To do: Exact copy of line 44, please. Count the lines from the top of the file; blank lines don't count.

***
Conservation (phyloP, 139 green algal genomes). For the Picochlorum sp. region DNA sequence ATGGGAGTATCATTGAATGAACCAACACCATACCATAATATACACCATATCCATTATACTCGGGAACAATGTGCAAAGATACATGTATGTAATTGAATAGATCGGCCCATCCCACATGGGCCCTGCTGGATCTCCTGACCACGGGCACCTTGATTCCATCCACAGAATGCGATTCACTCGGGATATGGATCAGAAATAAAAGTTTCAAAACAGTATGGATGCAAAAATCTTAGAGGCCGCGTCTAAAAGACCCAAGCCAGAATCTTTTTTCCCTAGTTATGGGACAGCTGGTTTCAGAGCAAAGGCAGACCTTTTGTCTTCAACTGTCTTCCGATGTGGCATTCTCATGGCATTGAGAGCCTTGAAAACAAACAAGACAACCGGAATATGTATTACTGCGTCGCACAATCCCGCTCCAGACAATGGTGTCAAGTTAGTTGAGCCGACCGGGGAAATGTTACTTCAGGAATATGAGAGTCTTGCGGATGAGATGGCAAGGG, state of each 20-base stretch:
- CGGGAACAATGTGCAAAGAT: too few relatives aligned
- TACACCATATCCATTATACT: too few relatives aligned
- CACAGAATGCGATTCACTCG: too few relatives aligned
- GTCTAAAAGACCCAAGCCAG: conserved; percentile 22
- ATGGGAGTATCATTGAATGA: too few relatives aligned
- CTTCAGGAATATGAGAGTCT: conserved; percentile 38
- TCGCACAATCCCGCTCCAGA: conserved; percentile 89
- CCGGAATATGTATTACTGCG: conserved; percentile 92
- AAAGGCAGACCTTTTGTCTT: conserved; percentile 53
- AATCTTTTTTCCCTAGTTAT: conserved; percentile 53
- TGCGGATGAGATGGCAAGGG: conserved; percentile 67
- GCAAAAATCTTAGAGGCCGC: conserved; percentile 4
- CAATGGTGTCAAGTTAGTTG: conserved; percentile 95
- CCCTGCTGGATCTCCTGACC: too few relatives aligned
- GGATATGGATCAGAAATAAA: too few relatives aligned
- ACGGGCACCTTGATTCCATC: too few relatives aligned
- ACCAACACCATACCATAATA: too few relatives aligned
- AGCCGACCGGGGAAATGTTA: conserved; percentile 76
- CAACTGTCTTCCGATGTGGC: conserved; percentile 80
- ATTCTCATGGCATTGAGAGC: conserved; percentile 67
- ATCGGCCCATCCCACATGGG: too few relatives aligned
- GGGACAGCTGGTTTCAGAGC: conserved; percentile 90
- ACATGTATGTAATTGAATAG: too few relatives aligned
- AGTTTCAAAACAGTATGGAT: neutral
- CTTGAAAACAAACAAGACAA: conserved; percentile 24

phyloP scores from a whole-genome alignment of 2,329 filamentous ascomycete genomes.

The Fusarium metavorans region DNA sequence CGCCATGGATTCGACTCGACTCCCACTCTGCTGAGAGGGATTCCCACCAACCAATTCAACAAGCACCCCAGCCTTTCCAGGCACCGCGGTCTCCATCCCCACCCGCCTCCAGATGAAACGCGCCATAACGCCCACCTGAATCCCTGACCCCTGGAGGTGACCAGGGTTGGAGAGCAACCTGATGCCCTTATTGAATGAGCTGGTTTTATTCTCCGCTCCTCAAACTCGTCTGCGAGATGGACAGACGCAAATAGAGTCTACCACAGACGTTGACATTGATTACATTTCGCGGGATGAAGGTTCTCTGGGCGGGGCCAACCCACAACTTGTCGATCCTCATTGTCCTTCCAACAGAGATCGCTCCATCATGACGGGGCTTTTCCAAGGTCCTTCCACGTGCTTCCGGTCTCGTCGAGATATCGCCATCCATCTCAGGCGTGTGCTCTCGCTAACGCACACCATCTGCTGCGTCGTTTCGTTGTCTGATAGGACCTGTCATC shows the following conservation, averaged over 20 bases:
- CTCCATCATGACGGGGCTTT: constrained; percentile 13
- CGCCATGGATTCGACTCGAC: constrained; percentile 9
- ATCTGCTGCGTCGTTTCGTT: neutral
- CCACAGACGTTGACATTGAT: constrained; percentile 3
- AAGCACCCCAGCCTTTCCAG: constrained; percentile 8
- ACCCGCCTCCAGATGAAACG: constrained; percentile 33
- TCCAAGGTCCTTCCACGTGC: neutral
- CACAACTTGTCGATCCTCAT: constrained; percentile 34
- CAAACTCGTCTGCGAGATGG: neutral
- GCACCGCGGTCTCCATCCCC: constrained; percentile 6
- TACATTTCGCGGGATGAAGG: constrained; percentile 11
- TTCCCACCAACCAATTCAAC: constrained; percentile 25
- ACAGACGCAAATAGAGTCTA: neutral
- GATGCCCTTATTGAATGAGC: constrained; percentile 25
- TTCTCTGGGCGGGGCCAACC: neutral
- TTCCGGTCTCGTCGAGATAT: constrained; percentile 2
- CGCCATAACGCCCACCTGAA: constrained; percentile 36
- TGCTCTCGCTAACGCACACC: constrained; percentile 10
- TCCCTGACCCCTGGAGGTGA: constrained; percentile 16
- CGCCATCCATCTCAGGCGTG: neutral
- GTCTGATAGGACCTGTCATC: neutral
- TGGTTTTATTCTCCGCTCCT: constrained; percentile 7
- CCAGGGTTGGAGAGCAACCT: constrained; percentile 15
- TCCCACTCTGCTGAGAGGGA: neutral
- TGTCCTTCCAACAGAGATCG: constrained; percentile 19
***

- TTCCGGTCTCGTCGAGATAT: constrained; percentile 2